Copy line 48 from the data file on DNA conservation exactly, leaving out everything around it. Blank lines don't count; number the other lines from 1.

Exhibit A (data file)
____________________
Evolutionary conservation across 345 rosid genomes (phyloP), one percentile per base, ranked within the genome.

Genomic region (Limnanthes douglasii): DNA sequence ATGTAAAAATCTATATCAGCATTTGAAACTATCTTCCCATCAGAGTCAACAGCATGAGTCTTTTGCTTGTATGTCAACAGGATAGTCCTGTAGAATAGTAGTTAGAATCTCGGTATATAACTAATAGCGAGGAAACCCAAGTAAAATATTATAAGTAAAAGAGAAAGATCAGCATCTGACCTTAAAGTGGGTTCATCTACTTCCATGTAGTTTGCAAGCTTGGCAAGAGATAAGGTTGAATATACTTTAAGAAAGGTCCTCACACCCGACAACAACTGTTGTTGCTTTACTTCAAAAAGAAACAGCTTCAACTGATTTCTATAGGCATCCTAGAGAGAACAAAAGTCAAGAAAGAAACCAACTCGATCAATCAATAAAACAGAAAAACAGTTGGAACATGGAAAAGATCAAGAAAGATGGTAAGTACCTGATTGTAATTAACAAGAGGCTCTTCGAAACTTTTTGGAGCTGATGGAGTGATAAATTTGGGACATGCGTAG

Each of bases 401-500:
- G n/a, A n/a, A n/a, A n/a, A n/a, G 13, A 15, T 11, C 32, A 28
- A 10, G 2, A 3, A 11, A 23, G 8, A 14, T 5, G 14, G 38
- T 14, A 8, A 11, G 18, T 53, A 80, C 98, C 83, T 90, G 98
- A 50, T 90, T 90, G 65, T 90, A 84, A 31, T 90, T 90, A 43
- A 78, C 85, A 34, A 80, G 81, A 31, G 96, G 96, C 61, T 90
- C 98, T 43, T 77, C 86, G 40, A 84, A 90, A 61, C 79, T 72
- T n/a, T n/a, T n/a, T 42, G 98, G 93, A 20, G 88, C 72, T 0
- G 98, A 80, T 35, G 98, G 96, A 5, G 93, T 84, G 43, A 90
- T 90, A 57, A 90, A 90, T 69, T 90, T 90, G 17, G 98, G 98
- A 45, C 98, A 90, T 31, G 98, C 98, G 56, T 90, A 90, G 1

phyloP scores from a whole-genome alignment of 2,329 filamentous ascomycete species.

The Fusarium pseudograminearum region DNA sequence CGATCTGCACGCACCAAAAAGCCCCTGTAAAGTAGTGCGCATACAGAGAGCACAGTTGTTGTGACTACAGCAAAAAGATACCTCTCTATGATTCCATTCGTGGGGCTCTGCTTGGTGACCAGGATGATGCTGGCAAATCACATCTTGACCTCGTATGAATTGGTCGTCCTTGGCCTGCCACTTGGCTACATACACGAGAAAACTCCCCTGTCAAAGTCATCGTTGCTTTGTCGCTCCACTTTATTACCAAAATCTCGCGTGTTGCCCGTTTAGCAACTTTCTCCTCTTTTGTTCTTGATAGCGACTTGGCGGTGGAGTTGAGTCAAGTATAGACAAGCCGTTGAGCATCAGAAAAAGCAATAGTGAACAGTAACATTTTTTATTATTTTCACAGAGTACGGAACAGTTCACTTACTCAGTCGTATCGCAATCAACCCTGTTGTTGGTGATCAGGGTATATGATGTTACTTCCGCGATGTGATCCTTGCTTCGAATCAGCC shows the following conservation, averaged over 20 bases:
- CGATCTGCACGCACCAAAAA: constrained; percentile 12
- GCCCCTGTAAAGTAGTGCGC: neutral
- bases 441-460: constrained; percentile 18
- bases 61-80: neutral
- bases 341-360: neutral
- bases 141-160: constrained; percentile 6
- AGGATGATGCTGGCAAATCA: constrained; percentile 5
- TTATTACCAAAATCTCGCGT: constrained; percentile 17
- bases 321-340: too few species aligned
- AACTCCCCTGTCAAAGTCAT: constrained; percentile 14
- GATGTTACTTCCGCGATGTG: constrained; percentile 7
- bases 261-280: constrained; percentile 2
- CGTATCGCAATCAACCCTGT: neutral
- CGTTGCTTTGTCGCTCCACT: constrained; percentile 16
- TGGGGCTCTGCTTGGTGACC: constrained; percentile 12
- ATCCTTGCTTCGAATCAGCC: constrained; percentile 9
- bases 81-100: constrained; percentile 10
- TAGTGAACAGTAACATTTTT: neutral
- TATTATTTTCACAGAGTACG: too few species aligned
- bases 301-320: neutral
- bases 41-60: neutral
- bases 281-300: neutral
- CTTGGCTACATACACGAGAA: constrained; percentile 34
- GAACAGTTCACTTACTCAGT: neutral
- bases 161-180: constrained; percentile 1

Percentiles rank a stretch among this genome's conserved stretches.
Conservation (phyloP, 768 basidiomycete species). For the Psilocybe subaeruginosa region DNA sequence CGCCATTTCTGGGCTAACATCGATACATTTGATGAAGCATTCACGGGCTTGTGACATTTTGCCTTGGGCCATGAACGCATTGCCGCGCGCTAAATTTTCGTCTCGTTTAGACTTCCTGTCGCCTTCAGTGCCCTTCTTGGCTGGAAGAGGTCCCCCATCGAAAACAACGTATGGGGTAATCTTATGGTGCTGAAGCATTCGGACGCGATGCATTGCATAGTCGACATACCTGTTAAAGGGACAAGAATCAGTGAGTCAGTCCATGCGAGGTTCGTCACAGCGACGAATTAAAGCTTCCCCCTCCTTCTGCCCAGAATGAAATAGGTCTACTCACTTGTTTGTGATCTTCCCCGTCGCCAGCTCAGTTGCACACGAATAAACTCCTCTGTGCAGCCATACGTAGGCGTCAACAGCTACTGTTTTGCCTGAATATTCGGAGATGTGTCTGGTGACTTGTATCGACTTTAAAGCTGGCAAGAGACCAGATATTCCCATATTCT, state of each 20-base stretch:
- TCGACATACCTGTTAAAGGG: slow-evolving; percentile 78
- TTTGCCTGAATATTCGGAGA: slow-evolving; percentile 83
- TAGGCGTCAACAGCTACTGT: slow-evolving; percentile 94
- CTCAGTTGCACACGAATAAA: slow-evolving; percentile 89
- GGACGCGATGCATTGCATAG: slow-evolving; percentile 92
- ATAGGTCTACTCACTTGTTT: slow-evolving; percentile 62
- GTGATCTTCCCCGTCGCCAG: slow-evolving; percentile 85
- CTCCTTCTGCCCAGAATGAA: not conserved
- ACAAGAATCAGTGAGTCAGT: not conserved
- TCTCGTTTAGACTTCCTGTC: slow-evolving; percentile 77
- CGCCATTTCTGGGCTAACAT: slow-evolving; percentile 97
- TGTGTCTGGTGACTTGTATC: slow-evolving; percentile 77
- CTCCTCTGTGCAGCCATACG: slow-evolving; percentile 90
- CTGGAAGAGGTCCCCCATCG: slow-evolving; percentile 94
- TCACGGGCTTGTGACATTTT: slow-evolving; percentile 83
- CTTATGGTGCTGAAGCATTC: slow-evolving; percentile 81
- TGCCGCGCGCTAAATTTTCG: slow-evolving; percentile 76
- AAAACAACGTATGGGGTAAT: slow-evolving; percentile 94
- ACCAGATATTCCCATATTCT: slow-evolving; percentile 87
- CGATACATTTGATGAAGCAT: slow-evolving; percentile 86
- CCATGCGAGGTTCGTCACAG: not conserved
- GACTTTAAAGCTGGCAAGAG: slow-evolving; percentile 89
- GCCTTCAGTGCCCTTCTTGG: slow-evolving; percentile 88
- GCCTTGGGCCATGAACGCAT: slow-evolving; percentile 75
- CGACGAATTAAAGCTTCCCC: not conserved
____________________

- ATAGGTCTACTCACTTGTTT: slow-evolving; percentile 62